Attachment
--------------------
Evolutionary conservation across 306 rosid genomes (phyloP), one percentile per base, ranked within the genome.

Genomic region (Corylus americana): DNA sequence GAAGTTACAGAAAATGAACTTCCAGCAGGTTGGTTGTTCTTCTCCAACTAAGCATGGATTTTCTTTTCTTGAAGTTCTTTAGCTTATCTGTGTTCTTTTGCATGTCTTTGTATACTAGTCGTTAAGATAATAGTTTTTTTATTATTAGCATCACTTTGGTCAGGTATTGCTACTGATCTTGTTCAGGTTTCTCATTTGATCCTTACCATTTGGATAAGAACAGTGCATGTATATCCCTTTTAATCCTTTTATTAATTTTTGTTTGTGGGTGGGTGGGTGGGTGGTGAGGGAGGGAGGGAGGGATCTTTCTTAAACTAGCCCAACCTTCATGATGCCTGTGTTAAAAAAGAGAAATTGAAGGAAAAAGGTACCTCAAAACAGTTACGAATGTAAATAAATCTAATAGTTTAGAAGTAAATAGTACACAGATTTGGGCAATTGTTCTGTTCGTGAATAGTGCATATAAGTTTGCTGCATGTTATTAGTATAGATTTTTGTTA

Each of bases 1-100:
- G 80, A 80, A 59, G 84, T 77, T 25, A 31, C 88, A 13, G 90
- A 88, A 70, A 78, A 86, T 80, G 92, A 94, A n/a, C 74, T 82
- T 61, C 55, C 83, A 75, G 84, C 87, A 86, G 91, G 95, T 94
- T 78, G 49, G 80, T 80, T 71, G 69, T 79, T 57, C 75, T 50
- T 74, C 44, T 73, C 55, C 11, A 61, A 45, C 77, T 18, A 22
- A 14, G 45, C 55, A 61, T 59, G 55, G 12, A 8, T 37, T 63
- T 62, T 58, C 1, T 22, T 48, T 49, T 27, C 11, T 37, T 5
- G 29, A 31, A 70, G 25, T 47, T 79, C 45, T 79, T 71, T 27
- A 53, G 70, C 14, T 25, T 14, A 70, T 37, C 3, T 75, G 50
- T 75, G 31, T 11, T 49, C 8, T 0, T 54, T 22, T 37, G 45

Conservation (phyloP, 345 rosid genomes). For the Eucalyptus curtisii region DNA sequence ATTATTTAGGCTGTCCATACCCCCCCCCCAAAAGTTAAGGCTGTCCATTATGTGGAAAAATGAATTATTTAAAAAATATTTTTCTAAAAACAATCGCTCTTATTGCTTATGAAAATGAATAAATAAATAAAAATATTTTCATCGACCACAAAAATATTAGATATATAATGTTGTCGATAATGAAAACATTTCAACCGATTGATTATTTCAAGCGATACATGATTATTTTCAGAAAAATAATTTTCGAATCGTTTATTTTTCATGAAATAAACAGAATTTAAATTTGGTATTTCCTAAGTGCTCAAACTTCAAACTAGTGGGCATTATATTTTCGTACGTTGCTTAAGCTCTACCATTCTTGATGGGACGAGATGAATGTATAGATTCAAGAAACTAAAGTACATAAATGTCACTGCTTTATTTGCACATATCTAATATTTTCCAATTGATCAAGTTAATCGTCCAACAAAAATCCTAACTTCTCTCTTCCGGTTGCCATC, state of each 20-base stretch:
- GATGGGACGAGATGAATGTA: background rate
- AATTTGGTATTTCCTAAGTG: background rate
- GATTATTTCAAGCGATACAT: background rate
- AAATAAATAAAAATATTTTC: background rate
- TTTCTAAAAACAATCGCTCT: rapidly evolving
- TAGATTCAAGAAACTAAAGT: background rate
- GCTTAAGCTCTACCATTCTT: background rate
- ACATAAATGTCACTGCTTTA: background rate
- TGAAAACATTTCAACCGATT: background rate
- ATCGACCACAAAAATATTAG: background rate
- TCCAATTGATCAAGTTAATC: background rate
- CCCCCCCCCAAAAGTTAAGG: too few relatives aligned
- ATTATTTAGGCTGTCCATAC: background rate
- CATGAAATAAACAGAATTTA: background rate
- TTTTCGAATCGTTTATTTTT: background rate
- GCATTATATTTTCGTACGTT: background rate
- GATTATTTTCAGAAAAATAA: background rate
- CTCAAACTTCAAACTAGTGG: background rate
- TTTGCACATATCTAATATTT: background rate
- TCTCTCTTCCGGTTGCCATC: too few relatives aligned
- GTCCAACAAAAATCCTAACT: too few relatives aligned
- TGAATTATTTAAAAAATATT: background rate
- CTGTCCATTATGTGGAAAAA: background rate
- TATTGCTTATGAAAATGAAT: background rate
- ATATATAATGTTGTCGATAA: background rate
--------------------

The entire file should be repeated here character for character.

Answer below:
Evolutionary conservation across 306 rosid genomes (phyloP), one percentile per base, ranked within the genome.

Genomic region (Corylus americana): DNA sequence GAAGTTACAGAAAATGAACTTCCAGCAGGTTGGTTGTTCTTCTCCAACTAAGCATGGATTTTCTTTTCTTGAAGTTCTTTAGCTTATCTGTGTTCTTTTGCATGTCTTTGTATACTAGTCGTTAAGATAATAGTTTTTTTATTATTAGCATCACTTTGGTCAGGTATTGCTACTGATCTTGTTCAGGTTTCTCATTTGATCCTTACCATTTGGATAAGAACAGTGCATGTATATCCCTTTTAATCCTTTTATTAATTTTTGTTTGTGGGTGGGTGGGTGGGTGGTGAGGGAGGGAGGGAGGGATCTTTCTTAAACTAGCCCAACCTTCATGATGCCTGTGTTAAAAAAGAGAAATTGAAGGAAAAAGGTACCTCAAAACAGTTACGAATGTAAATAAATCTAATAGTTTAGAAGTAAATAGTACACAGATTTGGGCAATTGTTCTGTTCGTGAATAGTGCATATAAGTTTGCTGCATGTTATTAGTATAGATTTTTGTTA

Each of bases 1-100:
- G 80, A 80, A 59, G 84, T 77, T 25, A 31, C 88, A 13, G 90
- A 88, A 70, A 78, A 86, T 80, G 92, A 94, A n/a, C 74, T 82
- T 61, C 55, C 83, A 75, G 84, C 87, A 86, G 91, G 95, T 94
- T 78, G 49, G 80, T 80, T 71, G 69, T 79, T 57, C 75, T 50
- T 74, C 44, T 73, C 55, C 11, A 61, A 45, C 77, T 18, A 22
- A 14, G 45, C 55, A 61, T 59, G 55, G 12, A 8, T 37, T 63
- T 62, T 58, C 1, T 22, T 48, T 49, T 27, C 11, T 37, T 5
- G 29, A 31, A 70, G 25, T 47, T 79, C 45, T 79, T 71, T 27
- A 53, G 70, C 14, T 25, T 14, A 70, T 37, C 3, T 75, G 50
- T 75, G 31, T 11, T 49, C 8, T 0, T 54, T 22, T 37, G 45

Conservation (phyloP, 345 rosid genomes). For the Eucalyptus curtisii region DNA sequence ATTATTTAGGCTGTCCATACCCCCCCCCCAAAAGTTAAGGCTGTCCATTATGTGGAAAAATGAATTATTTAAAAAATATTTTTCTAAAAACAATCGCTCTTATTGCTTATGAAAATGAATAAATAAATAAAAATATTTTCATCGACCACAAAAATATTAGATATATAATGTTGTCGATAATGAAAACATTTCAACCGATTGATTATTTCAAGCGATACATGATTATTTTCAGAAAAATAATTTTCGAATCGTTTATTTTTCATGAAATAAACAGAATTTAAATTTGGTATTTCCTAAGTGCTCAAACTTCAAACTAGTGGGCATTATATTTTCGTACGTTGCTTAAGCTCTACCATTCTTGATGGGACGAGATGAATGTATAGATTCAAGAAACTAAAGTACATAAATGTCACTGCTTTATTTGCACATATCTAATATTTTCCAATTGATCAAGTTAATCGTCCAACAAAAATCCTAACTTCTCTCTTCCGGTTGCCATC, state of each 20-base stretch:
- GATGGGACGAGATGAATGTA: background rate
- AATTTGGTATTTCCTAAGTG: background rate
- GATTATTTCAAGCGATACAT: background rate
- AAATAAATAAAAATATTTTC: background rate
- TTTCTAAAAACAATCGCTCT: rapidly evolving
- TAGATTCAAGAAACTAAAGT: background rate
- GCTTAAGCTCTACCATTCTT: background rate
- ACATAAATGTCACTGCTTTA: background rate
- TGAAAACATTTCAACCGATT: background rate
- ATCGACCACAAAAATATTAG: background rate
- TCCAATTGATCAAGTTAATC: background rate
- CCCCCCCCCAAAAGTTAAGG: too few relatives aligned
- ATTATTTAGGCTGTCCATAC: background rate
- CATGAAATAAACAGAATTTA: background rate
- TTTTCGAATCGTTTATTTTT: background rate
- GCATTATATTTTCGTACGTT: background rate
- GATTATTTTCAGAAAAATAA: background rate
- CTCAAACTTCAAACTAGTGG: background rate
- TTTGCACATATCTAATATTT: background rate
- TCTCTCTTCCGGTTGCCATC: too few relatives aligned
- GTCCAACAAAAATCCTAACT: too few relatives aligned
- TGAATTATTTAAAAAATATT: background rate
- CTGTCCATTATGTGGAAAAA: background rate
- TATTGCTTATGAAAATGAAT: background rate
- ATATATAATGTTGTCGATAA: background rate